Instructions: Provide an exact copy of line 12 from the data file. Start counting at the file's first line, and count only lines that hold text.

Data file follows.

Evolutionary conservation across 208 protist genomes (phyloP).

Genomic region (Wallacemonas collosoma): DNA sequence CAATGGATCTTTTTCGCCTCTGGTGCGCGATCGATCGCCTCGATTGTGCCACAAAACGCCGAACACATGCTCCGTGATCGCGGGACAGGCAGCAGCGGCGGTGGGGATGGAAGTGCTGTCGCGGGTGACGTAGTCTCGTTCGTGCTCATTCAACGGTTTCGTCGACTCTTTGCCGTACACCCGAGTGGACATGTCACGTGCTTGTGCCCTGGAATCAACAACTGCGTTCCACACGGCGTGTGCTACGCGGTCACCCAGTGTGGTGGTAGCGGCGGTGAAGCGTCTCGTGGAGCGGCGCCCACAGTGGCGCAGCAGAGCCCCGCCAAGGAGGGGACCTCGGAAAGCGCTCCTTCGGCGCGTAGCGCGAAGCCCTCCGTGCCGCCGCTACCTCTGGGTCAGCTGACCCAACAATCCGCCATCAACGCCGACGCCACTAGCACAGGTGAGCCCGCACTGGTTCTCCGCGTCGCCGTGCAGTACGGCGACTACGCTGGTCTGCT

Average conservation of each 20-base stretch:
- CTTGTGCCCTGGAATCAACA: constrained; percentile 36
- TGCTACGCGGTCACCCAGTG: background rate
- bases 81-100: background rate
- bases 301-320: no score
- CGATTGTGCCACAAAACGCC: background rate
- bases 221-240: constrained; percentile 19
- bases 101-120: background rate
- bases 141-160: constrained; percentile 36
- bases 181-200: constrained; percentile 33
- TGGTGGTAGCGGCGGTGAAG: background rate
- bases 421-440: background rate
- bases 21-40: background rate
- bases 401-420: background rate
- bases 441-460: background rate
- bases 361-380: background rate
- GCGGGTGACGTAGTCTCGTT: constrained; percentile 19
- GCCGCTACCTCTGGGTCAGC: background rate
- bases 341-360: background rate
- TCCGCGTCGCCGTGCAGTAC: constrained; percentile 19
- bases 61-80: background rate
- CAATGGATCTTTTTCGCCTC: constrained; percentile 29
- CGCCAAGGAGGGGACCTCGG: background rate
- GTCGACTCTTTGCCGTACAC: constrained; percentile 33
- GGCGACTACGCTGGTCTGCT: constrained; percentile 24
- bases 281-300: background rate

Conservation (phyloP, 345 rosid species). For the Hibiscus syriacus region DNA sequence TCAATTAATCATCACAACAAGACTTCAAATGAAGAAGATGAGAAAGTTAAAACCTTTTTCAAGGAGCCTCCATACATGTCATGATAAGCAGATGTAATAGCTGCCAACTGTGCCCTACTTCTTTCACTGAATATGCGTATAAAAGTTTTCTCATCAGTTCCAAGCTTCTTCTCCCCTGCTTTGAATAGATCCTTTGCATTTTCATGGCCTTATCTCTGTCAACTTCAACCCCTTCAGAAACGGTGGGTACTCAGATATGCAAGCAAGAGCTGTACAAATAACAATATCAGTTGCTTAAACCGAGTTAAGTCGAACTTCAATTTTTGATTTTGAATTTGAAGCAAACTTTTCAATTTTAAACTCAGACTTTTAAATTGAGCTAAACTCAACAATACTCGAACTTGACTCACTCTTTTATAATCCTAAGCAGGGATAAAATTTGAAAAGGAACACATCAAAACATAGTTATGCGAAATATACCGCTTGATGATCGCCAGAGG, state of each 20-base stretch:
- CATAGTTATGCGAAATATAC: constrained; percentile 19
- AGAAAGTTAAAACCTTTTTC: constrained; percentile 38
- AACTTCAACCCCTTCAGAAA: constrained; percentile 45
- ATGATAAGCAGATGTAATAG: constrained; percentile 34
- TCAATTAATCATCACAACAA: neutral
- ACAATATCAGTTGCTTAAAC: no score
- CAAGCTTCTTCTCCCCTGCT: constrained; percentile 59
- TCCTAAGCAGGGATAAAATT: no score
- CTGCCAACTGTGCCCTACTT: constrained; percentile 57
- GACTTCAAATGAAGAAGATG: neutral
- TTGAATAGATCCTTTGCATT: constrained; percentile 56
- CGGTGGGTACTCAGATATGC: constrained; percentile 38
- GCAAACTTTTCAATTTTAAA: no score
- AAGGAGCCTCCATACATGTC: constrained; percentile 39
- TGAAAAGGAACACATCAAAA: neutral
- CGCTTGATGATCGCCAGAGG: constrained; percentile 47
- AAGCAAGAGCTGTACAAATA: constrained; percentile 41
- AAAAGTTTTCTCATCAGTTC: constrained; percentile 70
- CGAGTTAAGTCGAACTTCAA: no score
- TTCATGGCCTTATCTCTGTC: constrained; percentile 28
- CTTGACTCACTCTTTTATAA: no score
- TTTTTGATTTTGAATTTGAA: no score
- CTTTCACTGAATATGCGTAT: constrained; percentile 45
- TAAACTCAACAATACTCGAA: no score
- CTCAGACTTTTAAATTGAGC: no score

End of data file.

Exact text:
- bases 181-200: constrained; percentile 33